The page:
Roland A. Owens, Ph.D.
Director of Research Workforce Development
B.S., University of Maryland, Baltimore County, 1979
Ph.D., The Johns Hopkins University, 1985
Dr. Roland Owens came to the NIH Office of Intramural Research in 2008. His primary duty as an Assistant Director is to facilitate and enhance principal investigator recruitments within the Intramural Research Program. As a logical offshoot of this primary duty, he is the principal OIR senior staff member responsible for promoting diversity and inclusion in the biomedical research workforce, as well as promoting mentorship at the NIH. He also coordinates an annual course for new tenure-track PIs, titled “How to Succeed as a PI at the NIH – Leadership & Management Skills.”
Roland received his bachelor’s degree in biology from the University of Maryland Baltimore County (UMBC) and his Ph.D. in biology from The Johns Hopkins University. He began his career at NIH as a National Research Service Award Fellow in the National Institute of Child Health and Human Development (NICHD) in 1985. In 1988 he received an Intramural Research Training Award in the National Institute of Diabetes and Digestive and Kidney Diseases (NIDDK). He became a principal investigator in NIDDK in 1992, and he was tenured in 1998.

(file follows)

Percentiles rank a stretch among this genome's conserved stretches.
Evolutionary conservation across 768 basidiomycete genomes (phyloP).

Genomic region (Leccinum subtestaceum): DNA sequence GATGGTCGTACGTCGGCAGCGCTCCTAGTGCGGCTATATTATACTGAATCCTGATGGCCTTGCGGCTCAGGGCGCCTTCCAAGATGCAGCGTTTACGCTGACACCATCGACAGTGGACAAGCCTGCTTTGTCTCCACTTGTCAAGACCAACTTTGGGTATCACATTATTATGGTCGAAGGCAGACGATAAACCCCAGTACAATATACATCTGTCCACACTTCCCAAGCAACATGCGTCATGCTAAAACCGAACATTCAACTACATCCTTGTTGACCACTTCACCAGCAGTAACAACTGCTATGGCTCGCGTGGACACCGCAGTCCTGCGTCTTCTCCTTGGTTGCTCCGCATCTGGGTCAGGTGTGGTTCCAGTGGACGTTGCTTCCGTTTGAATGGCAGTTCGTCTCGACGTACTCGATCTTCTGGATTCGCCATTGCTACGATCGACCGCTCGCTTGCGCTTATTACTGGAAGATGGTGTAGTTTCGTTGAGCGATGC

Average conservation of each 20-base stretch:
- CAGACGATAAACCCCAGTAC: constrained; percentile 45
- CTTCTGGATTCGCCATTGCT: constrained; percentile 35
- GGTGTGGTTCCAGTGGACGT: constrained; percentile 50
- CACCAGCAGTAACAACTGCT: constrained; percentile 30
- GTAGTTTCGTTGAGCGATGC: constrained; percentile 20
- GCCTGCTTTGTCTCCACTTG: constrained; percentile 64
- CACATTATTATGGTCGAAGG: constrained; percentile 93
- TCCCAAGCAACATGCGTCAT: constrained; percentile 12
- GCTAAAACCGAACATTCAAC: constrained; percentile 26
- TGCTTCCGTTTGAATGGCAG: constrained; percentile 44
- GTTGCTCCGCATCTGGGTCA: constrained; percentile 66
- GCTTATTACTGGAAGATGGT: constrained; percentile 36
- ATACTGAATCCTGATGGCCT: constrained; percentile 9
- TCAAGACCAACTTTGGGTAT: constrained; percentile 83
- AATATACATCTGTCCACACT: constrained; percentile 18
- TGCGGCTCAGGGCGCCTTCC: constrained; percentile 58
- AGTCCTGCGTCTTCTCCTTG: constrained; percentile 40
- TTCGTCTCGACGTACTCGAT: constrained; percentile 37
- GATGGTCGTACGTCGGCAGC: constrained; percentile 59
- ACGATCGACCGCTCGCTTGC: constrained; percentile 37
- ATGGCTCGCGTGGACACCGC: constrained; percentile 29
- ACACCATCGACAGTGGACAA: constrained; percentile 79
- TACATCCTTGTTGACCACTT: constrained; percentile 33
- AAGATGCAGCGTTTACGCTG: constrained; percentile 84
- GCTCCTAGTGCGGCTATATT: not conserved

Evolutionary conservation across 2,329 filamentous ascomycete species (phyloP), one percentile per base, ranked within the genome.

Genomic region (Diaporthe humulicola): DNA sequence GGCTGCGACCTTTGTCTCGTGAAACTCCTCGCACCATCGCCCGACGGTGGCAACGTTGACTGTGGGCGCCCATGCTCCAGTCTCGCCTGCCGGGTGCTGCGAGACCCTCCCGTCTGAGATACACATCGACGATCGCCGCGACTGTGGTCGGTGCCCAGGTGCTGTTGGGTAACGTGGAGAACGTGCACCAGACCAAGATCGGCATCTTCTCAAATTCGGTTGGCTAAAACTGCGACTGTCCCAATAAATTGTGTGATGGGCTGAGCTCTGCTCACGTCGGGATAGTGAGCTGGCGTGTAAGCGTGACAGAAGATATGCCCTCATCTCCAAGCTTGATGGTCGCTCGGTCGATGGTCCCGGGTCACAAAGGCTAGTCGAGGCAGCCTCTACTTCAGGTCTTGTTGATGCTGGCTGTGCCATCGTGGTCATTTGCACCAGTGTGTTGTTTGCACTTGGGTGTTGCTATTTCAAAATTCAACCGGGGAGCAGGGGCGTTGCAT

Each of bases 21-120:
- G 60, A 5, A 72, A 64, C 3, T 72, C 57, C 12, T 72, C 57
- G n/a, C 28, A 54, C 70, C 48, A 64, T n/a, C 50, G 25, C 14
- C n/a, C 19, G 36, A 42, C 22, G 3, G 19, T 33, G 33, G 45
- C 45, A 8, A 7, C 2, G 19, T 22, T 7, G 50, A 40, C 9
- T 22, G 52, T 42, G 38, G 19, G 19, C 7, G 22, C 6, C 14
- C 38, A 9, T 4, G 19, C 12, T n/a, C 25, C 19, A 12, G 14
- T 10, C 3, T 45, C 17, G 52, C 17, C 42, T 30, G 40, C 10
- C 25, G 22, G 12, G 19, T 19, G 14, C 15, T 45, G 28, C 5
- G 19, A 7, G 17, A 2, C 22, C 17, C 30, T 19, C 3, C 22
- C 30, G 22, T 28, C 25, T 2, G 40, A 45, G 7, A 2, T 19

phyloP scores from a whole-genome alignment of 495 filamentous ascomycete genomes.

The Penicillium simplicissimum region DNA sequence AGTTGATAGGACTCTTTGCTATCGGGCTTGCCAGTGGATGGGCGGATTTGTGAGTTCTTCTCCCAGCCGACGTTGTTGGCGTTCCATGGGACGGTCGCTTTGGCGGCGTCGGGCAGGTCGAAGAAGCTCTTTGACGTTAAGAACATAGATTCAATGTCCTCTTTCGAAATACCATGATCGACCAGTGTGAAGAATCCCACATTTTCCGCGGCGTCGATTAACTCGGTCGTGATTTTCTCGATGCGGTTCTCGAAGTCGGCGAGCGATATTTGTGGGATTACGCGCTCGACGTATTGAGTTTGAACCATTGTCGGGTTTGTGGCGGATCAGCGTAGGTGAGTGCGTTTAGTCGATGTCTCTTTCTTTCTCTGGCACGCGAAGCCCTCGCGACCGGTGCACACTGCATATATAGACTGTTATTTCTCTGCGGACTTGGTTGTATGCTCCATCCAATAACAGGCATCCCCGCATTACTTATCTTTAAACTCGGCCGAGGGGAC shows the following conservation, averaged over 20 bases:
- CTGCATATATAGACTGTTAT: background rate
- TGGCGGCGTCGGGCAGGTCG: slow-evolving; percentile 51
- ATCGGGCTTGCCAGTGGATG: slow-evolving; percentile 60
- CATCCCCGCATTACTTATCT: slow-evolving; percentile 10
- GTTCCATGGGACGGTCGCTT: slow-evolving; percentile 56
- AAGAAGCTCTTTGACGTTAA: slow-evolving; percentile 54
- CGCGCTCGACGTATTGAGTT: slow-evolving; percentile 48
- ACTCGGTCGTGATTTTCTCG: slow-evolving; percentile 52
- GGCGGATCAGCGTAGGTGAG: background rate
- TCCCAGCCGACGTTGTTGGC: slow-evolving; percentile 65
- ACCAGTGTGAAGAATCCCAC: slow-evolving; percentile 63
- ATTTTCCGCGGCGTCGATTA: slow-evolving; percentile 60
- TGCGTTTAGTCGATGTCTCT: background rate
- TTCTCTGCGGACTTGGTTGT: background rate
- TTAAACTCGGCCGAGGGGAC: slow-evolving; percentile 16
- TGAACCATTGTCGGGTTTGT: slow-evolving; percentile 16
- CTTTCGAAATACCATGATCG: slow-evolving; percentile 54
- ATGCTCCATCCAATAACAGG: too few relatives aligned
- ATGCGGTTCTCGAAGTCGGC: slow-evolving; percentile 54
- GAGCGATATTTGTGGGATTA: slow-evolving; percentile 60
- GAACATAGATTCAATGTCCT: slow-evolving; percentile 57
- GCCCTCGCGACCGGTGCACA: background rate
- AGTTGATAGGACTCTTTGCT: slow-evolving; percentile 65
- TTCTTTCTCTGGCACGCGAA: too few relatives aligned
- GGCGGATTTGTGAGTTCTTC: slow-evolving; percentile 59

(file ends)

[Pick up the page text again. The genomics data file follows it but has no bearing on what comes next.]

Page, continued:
Roland’s research focused on adeno-associated virus type-2 (AAV2). His group’s 1994 paper “Adeno-associated virus (AAV) Rep proteins mediate complex formation between AAV DNA and its integration site in human DNA” (Proc. Natl. Acad. Sci. USA 91:5808-5812) has been cited more than 250 times. Roland is a co-inventor on two patents involving AAV2 gene therapy applications. He served on the editorial board of Journal of Virology from 1997 to 2002, and he was a member of the NIH Central Tenure Committee from 2000–2002. He is active in mentoring minority scientists, and in 2002 he was selected as Mentor of the Year by the UMBC Meyerhoff Scholarship Program.
In 2010, Dr. Owens won an NIH Director’s Award for co-leading the trans-NIH Earl Stadtman tenure-track investigator search. In 2011, he won an NIH Merit Award “in recognition of the exemplary support to NIH Leadership’s establishing diversity programs.”
This page was last updated on Wednesday, August 4, 2021